Research outfit Boring Money (FT Adviser 14/5/20) have conducted some research into the performance of Financial Advisors in terms of the service satisfaction that they provide to their clients – especially during this lockdown period. The research looked at responses from almost 8,000 people across a number of surveys.
Of the “advised” clients, just over a quarter (26%) said that they had not heard from their adviser during lockdown. But is that a bad thing?
There are a few reasons why an adviser might not have contacted a client. Firstly, they might not want to create unnecessarily concern, after all there is very little that can be done short term to address falls in investment values. Secondly, if clients have understood their investment risk properly they will know the value of investments can go down as well as up, but will also be confident that their portfolio risk has been designed to reflect their individual circumstances and so they haven’t felt the need to contact their adviser in any event. Of course, not all clients pay for ongoing service reviews, so some may only speak to their adviser when they need to perform a transaction. Advised clients are also usually on a review schedule, for example quarterly or half yearly and as long as these reviews are being met clients will continue to be looked after.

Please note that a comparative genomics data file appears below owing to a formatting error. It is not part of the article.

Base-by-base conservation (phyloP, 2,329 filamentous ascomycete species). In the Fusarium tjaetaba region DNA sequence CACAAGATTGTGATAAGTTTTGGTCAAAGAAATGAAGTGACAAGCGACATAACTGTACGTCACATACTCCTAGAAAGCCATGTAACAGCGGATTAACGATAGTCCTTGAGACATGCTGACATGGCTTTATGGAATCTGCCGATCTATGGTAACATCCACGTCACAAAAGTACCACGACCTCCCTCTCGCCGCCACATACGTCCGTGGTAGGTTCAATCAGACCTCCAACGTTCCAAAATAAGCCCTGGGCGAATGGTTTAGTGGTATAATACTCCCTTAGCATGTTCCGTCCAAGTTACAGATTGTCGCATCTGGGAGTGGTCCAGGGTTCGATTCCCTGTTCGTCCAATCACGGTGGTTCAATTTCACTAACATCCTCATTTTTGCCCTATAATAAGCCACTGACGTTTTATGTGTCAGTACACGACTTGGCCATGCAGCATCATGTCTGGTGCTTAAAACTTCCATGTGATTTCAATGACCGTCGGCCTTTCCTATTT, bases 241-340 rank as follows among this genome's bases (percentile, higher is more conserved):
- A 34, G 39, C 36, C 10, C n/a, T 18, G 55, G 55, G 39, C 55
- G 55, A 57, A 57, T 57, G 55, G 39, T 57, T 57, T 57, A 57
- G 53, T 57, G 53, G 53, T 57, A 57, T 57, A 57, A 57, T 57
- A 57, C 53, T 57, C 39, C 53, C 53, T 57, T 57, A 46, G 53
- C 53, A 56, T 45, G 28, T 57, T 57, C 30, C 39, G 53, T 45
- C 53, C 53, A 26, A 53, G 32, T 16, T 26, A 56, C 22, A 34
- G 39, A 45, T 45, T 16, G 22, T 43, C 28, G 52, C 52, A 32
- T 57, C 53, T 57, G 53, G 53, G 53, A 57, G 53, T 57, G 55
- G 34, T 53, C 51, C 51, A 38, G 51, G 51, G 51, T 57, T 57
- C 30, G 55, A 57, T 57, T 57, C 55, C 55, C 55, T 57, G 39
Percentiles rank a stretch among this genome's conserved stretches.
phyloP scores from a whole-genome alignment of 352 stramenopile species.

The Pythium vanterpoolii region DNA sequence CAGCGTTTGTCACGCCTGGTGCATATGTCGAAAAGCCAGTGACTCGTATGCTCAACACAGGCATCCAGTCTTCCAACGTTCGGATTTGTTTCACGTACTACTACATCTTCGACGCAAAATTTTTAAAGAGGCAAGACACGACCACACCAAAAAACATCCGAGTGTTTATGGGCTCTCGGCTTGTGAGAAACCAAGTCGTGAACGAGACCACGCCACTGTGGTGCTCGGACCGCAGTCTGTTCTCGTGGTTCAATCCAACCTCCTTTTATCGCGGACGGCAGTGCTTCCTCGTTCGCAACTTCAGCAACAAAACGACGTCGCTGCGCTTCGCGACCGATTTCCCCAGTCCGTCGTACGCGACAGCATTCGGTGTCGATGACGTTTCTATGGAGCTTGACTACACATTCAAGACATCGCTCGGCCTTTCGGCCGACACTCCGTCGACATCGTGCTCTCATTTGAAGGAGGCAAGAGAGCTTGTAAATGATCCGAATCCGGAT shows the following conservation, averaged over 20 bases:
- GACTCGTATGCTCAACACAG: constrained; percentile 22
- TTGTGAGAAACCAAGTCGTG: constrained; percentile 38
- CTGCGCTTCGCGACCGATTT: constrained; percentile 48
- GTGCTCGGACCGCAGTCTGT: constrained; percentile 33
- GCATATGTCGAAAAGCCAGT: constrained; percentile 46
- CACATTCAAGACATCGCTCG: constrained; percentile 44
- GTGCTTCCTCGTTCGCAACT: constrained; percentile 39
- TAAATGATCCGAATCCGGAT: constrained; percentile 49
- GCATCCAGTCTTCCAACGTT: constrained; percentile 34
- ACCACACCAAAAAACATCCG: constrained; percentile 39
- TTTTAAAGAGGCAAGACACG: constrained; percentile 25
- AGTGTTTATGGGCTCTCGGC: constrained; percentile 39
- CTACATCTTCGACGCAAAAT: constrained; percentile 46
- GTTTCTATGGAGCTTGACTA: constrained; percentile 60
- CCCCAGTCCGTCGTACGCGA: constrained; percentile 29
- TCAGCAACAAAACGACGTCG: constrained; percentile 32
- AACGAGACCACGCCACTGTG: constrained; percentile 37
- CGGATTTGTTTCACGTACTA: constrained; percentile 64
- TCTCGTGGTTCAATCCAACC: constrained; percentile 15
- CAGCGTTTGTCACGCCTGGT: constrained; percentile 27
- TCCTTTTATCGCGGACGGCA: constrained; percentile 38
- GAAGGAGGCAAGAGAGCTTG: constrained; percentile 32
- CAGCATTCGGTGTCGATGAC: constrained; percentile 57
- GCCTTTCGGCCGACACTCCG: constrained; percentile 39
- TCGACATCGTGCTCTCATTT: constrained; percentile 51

The survey found that over 90% of advised clients said that they remained pleased with the service offered by their adviser.
Under the recent Mifid II rules, providers are required to inform clients in writing if the value of their investments falls by 10%. However, the FCA has suspended that requirement since March, to reduce the workload on the industry but also to prevent the creation of undue anxiety. On this point we think that the FCA has made the right call – why worry people unnecessarily if there’s noting that can be done short term.
Being available to talk to clients however remains very important. For those clients who are concerned it’s been very important that adviser businesses have remained open and that advisers have been available on the phone or through video conferencing to provide reassurance.
The research also showed that over 60% of clients reported that they would be happy if their advisor continued to communicate with them by video call.
Most worryingly was the statistic that the survey found that only 9% of people were actually being professionally advised – this figure is far too low.